d. a receptacle holder including a leg having a top and a bottom, a base attached at right angles to said leg at said bottom and an encircling arm attached at right angles to said leg, in the same direction as said base, between said top and said bottom; said leg having a length less than that of said main post, and an attachment hole near its top; said leg being pivotally attached via said attachment hole to said circumference by said screw; and
e. means for positioning said main post on said surface, attached to said bottom of said main post;
whereby loosening said screw allows free rotation of said rotator ring around said main post and pivoting of said receptacle holder around said screw, and tightening said screw locks said receptacle holder in a desired position in relation to said main post and said surface.
7. A holder as claimed in claim 6 in which said means for positioning is a pedestal.
8. A holder as claimed in claim 6 in which said surface is accessible from two sides and said means for positioning is a clamp.
9. A holder as claimed in claim 8 in which said main post is hollow, the mechanism of said clamp telescopes inside said main post and said clamp is adjusted via an external knob.
10. A holder as claimed in claim 8 in which said base further comprises a liquid retaining means for preventing liquids from dripping from said receptacle holder.
11. A holder as claimed in claim 6 in which said receptacle holder further comprises a receptacle raising means, attached approximately centrally to said base, whereby liquids forming on the outside of said receptacle are preventing from dripping from said receptacle holder.
12. A holder for supporting a receptacle clear of a surface comprising;
a. a support means for holding said receptacle;
b. a post means, having a longitudinal plane and a length greater than said support means, for carrying said support means; said post means further comprises a transverse plane and said holder further comprises a vertical pivoting means for allowing said support means to pivot in said transverse plane;
c. a positioning means, attached to said post means, for positioning said support means on said surface; and
d. a horizontal swiveling means for connecting said support means to said positioning means and for allowing said support means to swivel in said longitudinal plane.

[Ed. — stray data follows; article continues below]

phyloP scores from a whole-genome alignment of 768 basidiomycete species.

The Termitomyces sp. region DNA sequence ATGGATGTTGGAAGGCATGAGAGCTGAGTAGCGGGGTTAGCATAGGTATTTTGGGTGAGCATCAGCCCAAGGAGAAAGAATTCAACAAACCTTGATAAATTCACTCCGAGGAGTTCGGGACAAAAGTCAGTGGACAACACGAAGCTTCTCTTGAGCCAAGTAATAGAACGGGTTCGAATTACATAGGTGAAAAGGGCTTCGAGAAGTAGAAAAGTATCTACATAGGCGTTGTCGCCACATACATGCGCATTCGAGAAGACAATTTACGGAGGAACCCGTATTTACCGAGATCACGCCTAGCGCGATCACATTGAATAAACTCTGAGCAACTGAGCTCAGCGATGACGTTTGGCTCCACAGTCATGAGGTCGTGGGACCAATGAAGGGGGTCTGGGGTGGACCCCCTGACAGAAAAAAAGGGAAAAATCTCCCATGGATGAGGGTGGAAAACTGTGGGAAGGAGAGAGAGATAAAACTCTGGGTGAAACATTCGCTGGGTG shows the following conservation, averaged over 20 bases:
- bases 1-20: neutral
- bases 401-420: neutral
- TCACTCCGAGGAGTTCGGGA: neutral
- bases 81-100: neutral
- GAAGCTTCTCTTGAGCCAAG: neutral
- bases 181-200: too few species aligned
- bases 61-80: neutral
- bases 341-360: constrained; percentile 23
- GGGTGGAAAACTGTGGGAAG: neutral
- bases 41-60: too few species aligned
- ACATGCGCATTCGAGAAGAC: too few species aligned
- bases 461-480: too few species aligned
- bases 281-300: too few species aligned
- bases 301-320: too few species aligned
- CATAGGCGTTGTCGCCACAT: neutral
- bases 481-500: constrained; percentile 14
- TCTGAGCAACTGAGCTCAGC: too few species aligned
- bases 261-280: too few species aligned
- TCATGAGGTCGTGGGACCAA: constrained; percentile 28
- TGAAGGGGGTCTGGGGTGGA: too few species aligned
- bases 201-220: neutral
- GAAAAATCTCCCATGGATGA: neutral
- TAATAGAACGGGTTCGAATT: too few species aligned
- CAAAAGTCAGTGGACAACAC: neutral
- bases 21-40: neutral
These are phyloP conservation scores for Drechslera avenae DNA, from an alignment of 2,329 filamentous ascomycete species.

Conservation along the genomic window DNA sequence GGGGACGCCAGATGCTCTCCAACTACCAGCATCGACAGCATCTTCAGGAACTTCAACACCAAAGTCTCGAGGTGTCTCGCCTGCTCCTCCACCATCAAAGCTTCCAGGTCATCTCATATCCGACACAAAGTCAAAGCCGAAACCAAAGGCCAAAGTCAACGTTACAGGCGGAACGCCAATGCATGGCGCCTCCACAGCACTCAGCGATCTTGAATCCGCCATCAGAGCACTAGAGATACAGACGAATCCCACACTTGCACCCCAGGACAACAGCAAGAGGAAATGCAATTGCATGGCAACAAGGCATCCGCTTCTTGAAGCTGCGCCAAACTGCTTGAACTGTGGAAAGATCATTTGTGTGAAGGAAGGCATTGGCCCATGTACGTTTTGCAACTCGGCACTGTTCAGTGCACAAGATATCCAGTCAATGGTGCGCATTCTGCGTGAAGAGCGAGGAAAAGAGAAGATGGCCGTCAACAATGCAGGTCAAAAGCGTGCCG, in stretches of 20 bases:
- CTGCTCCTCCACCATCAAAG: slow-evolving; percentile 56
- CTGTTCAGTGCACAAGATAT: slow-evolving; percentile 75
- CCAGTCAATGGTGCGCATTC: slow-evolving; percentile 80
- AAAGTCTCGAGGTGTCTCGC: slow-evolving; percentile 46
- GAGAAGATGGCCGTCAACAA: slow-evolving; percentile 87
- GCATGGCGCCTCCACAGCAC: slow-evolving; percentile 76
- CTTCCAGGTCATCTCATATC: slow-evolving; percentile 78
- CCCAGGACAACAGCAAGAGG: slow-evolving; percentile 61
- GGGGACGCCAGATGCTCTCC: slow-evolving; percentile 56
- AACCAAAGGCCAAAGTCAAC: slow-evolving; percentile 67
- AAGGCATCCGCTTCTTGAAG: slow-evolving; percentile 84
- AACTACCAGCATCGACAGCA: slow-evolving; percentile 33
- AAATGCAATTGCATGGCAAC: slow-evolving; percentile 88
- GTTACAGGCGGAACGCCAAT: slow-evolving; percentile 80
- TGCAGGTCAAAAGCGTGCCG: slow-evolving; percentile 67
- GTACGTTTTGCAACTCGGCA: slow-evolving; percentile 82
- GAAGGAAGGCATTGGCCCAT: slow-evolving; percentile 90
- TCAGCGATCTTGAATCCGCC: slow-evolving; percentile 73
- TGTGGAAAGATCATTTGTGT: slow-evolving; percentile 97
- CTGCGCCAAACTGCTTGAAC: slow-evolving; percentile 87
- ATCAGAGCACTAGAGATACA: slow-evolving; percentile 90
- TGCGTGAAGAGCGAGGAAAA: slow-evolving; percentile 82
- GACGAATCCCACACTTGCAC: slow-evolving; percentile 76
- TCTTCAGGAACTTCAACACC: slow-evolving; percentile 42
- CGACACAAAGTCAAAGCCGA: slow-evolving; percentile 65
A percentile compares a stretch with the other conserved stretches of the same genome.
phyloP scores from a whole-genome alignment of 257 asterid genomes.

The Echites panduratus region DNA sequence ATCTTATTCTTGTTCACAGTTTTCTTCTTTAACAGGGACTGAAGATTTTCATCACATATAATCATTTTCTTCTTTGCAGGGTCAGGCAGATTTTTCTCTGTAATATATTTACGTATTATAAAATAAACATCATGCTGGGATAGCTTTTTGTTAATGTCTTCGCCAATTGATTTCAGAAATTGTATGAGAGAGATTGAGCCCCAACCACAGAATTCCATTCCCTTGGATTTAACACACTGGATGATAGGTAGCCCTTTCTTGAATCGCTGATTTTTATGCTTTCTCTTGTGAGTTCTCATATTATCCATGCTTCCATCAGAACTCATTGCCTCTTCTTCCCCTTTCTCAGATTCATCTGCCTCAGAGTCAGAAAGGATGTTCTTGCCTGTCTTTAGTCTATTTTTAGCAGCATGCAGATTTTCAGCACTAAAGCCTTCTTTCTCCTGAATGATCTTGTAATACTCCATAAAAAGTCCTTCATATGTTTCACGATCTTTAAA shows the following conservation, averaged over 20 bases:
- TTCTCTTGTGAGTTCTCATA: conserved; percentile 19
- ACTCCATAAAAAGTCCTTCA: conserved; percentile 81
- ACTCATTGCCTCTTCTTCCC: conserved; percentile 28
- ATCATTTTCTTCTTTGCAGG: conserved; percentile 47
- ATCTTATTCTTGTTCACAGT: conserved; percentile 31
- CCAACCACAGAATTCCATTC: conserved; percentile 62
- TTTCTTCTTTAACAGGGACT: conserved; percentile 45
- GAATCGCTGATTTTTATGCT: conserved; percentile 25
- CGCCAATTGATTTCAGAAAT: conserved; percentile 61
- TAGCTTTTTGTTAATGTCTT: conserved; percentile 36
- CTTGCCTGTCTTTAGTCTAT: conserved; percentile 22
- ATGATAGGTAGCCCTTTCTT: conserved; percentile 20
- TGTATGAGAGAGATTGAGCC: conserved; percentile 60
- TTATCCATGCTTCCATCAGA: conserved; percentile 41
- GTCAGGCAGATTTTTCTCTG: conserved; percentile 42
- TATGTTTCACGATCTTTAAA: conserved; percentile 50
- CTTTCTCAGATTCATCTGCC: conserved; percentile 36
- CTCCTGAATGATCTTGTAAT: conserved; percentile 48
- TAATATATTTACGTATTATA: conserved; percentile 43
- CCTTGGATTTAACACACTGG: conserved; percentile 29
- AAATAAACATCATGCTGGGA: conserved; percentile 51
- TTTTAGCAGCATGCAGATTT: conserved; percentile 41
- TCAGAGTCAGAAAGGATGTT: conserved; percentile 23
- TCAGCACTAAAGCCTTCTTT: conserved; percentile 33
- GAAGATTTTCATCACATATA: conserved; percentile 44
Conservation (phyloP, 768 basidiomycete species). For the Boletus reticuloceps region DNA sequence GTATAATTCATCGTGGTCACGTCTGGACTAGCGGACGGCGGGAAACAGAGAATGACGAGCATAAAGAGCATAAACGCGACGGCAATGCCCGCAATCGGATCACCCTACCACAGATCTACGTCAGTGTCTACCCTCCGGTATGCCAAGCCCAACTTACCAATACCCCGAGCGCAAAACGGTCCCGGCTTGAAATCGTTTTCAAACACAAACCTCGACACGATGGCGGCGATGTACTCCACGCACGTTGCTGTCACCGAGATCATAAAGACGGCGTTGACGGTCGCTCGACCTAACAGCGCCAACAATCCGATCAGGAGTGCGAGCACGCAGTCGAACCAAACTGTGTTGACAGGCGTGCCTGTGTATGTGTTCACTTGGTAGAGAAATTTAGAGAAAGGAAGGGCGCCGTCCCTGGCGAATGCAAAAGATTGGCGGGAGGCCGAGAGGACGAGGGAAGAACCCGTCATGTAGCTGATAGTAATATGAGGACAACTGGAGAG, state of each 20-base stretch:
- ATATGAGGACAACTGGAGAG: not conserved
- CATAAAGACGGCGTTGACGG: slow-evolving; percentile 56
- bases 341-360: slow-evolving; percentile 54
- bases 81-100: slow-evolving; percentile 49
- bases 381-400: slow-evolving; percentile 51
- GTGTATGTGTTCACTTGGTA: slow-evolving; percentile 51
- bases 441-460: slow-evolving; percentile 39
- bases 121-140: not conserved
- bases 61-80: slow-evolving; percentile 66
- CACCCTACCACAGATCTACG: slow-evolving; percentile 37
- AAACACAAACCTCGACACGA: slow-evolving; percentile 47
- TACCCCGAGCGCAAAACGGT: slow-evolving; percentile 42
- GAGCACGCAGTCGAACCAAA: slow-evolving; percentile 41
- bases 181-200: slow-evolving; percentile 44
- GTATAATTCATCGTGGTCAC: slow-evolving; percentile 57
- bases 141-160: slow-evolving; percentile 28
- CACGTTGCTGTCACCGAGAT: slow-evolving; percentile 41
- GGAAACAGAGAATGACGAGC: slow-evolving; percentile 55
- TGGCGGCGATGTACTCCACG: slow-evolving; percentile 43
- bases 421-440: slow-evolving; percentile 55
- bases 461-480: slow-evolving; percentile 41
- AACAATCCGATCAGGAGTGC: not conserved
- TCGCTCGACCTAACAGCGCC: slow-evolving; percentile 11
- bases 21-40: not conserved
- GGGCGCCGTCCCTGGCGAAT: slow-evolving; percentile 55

13. A holder as claimed in claim 12 in which said holder further comprises a locking means for allowing and preventing swiveling by aid horizontal swiveling means and pivoting by said vertical pivoting means.
14. A holder as claimed in claim 13 in which said support means comprises a leg having a top and a bottom, a base attached at right angles to said leg at said bottom and an encircling arm attached at right angles to said leg, in the same direction as said base, between said top and said bottom; said leg being smaller than said post means.
15. A holder as claimed in claim 14 which said surface is accessible from two sides and said positioning means is a clamp.
16. A method for supporting a receptacle clear of a surface comprising the steps of:
a. providing a main post having a top, a bottom and a longitudinal axis;
b. providing a rotator ring, having a threaded hole through its circumference;
c. swivelably attaching said rotator ring around said main post near said top;
d. providing a receptacle holder including a leg having a top and a bottom, a base attached at right angles to said leg at said bottom and an encircling arm attached at right angles to said leg, in the same direction as said base, between said top and said bottom; said leg having a length less than that of said main post, and an attachment hole near its top;
e. providing a screw;
f. pivotally attaching said receptacle holder to said circumference by screwing said screw through said attachment hole and said threaded hole;
g. providing means for positioning said main post on said surface; and